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Embedding API Console

Because API Console is build on top of web standards, it can be easily adapted by any existing project or a web framework. An example of such interoperability is use of the console in React project of MuleSoft's API Designer.

API Console integrated with API Designer

In Design Center the API console is integrated seamlessly creating a unified experience for working with API project.

Getting started

Install the console in your project

npm i --save api-console

The next step depends on your setup. You may use framework like Next.JS or Angular and how specifically you would include the element depends on this.

However, the console is a web custom element and just works like any other HTML tag. In this example we will use plain HTML to describe the principle.

In an HTML file

Embedding API console is two stage process: 1) import dependencies and 2) declare element use.

<html>
  <head>
    <script type="module">
      import 'api-console/api-console.js';
    </script>
  </head>
  <body>
    <api-console></api-console>
  </body>
</html>

Passing API data model

API Console uses data model generated from an API project using AMF parser. The process of how to generate the model is described in details in Parsing API Project document.

To make the console to render documentation you need to:

  1. Obtain AMF data model your the API project
  2. Pass the model as a JavaScript object to the console
  3. Update page selection

In an example implementation this could look like:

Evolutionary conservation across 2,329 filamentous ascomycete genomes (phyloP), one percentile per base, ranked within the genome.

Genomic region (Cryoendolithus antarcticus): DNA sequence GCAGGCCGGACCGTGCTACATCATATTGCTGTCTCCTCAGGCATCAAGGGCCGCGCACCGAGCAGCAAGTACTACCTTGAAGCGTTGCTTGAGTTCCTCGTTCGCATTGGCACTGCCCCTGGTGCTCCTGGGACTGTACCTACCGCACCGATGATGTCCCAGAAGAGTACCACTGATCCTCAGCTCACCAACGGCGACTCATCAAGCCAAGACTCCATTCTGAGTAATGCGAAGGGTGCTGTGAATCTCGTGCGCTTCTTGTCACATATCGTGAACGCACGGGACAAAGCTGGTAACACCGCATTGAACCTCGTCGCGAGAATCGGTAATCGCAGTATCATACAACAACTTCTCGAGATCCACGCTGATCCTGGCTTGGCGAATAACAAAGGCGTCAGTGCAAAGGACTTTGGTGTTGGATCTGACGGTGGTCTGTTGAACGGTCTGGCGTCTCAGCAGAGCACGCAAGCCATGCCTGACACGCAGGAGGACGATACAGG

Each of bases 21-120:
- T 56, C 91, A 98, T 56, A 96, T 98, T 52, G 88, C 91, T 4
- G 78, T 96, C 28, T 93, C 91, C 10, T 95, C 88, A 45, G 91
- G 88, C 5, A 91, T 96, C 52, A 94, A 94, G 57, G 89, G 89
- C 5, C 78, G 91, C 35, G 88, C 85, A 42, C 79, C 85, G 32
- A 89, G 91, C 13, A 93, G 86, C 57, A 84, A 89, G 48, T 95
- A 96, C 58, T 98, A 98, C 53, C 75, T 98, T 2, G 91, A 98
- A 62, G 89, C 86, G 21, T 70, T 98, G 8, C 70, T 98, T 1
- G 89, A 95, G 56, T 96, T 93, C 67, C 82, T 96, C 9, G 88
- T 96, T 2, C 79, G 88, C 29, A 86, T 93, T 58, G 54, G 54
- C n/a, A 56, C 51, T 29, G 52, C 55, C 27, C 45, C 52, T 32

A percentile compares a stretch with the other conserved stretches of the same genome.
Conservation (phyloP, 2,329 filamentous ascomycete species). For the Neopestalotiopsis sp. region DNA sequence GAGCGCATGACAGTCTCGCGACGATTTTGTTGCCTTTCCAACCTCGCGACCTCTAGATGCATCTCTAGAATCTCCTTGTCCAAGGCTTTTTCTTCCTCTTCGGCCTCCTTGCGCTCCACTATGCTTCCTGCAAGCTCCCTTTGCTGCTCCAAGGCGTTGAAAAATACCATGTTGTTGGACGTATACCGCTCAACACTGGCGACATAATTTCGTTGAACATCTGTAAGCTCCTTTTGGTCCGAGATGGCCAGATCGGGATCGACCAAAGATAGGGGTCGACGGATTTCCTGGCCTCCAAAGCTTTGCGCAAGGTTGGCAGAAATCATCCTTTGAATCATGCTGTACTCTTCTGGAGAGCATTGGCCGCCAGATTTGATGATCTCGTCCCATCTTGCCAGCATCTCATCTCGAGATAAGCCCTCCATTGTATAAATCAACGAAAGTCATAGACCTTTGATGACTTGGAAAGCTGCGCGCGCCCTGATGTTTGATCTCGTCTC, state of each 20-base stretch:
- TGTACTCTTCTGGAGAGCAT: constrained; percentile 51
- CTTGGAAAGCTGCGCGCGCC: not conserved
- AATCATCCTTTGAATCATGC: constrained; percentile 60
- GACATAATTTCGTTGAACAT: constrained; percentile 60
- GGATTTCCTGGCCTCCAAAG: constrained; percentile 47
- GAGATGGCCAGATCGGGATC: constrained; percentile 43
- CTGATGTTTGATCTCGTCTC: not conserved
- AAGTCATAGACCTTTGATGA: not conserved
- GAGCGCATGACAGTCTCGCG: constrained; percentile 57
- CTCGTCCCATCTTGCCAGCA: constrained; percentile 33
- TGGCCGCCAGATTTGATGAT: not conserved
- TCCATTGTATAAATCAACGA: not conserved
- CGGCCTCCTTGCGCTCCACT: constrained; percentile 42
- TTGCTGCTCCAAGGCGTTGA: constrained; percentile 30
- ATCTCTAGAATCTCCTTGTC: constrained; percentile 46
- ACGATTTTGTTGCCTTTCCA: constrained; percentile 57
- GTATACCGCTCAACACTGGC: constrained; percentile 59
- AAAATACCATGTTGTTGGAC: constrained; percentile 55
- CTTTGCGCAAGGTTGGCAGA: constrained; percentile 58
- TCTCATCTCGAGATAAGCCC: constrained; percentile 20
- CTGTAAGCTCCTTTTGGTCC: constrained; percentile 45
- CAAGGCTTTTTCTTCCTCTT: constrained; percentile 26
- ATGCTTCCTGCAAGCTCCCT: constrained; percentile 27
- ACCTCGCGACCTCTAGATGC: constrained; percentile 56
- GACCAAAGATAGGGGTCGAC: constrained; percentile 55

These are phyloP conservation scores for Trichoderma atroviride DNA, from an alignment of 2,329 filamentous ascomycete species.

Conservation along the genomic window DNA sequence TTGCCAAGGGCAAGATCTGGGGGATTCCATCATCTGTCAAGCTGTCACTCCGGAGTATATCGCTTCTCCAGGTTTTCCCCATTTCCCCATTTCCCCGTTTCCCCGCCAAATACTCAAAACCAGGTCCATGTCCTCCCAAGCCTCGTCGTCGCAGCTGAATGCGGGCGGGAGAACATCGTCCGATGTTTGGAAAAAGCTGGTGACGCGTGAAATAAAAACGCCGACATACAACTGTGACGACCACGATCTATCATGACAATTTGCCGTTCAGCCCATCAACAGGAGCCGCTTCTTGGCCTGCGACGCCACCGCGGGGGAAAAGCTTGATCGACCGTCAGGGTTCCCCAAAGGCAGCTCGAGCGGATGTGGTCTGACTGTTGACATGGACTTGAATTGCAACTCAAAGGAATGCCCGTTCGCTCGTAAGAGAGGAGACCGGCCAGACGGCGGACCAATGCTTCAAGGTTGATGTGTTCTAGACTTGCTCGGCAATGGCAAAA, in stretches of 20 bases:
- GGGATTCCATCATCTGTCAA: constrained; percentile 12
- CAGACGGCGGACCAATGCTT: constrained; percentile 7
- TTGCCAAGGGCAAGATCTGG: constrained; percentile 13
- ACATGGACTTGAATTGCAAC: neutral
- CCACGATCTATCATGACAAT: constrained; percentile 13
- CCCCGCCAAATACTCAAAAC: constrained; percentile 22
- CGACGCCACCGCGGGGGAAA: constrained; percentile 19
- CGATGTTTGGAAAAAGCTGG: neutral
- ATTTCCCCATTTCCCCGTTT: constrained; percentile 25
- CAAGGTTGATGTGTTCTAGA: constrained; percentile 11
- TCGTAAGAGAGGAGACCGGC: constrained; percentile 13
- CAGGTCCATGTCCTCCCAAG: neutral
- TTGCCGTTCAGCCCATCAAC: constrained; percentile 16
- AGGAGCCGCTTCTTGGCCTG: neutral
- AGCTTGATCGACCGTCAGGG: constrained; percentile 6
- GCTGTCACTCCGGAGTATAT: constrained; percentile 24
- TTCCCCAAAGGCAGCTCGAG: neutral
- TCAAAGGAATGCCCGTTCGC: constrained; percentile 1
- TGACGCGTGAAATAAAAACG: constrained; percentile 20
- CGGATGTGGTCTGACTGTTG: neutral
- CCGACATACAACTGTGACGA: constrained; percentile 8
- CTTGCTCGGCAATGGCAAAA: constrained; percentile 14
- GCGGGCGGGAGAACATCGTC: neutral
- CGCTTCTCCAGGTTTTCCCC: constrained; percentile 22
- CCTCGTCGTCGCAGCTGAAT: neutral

<html>
  <head>
    ...
  </head>
  <body>
    <api-console></api-console>
    <script>
    (async () => {
      const model = await generateApiModel();
      const apic = document.querySelector('api-console');
      apic.amf = model;
      apic.selectedShape = 'summary';
      apic.selectedShapeType = 'summary';
    })();
    </script>
  </body>
</html>

The selectedShape and selectedShapeType tells the console to render default page which is the API summary page.

Required dependnecies

API Console uses few dependencies that are not included by default. First reason for that is because your application can already cover some functionality (OAuth 2 authorization for example) and there's no need to generate duplicated code. Other reason is that API Console uses few dependencies that are not ES modules ready. Namely it is CodeMirror library.

Code Mirror dependencies

Code mirror is not ES6 ready. Their build contains AMD exports which is incompatible with native modules. Therefore the dependencies cannot be imported with the element but outside of it. The component requires the following scripts to be ready before it's initialized (especially body and headers editors):

<script src="node_modules/jsonlint/lib/jsonlint.js"></script>
<script src="node_modules/codemirror/lib/codemirror.js"></script>
<script src="node_modules/codemirror/addon/mode/loadmode.js"></script>
<script src="node_modules/codemirror/mode/meta.js"></script>
<!-- Some basic syntax highlighting -->